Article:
One of the mysteries of the English language finally explained.
A type of chisel, typically made of bronze, which is shaped to fit into a split handle rather than having a socket for the handle.
- ‘A bracelet, necklace pendant (both unique in Britain), torc, beads and rings were buried in a plain pot beside two copper alloy palstaves and a chisel.’
- ‘Also found was an unbroken half of a two-part mould for a middle Bronze Age palstave, or flanged axe.’
- ‘We thought the site was probably Middle Bronze Age (a palstave axe of that era had been found nearby), but we had no proof.’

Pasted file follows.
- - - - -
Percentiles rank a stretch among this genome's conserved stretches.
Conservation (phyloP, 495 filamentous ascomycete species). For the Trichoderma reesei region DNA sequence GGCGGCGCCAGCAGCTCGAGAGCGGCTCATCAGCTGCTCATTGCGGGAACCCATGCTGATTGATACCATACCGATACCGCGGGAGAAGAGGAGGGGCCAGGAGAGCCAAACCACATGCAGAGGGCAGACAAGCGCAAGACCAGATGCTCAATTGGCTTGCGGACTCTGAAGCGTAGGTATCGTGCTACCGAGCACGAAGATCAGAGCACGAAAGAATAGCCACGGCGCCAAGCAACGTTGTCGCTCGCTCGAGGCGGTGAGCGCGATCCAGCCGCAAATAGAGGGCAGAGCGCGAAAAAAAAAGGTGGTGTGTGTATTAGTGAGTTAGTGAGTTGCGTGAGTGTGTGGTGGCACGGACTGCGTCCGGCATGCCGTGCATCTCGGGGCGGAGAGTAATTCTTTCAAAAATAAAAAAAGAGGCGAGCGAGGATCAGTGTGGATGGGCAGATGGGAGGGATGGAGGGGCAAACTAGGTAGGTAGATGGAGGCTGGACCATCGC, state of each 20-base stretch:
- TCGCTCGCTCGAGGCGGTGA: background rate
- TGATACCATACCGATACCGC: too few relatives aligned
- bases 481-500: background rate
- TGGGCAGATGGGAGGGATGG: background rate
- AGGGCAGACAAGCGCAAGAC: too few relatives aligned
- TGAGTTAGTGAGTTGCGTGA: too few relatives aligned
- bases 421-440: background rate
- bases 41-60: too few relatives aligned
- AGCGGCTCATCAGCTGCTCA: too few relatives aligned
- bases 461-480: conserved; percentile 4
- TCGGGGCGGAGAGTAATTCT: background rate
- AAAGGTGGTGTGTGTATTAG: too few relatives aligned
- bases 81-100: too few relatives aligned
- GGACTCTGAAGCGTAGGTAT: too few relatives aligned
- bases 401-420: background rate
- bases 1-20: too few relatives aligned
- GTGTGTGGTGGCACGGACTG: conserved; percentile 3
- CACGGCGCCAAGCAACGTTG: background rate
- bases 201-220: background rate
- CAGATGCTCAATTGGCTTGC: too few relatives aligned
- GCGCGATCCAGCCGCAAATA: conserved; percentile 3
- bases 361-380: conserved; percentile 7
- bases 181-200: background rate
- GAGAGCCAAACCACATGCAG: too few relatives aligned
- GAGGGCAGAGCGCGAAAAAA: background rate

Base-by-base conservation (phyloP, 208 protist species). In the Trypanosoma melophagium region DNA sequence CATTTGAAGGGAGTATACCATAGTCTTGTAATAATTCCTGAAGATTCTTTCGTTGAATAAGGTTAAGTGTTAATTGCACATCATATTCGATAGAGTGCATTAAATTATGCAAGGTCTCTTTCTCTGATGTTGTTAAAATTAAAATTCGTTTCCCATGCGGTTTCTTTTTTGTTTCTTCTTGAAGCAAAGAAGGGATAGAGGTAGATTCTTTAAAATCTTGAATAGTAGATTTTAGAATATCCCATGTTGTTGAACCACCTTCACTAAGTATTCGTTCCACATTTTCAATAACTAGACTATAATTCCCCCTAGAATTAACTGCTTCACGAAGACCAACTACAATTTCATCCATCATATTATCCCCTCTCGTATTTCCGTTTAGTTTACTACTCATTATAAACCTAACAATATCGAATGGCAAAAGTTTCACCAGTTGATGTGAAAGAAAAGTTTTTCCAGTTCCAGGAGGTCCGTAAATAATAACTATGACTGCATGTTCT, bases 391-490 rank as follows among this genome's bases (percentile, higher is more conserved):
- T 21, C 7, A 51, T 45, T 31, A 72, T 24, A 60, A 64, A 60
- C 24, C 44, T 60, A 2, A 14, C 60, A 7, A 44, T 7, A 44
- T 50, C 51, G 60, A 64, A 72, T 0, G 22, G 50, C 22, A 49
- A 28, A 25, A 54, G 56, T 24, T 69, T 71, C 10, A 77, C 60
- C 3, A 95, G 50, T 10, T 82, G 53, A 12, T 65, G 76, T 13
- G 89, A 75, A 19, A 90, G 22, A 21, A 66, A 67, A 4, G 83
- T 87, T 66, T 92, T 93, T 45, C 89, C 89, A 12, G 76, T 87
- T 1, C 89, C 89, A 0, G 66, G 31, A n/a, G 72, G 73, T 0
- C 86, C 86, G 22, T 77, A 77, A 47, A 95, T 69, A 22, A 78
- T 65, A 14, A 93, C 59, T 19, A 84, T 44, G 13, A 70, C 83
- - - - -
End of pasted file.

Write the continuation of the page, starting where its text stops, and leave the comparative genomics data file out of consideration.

- ‘It is characterized by developed bronze types including palstaves, flange-hilted swords, dirks with rounded or trapezoidal butts, and a variety of pins and bracelets.’
- ‘Discoveries on a more human scale from those distant times included bronze spears, knives and palstaves and inscribed pots.’
Mid 19th century: from Danish paalstav, from Old Norse pálstavr, from páll ‘hoe’ (compare with Latin palus ‘stake’) + stafr ‘staff’.
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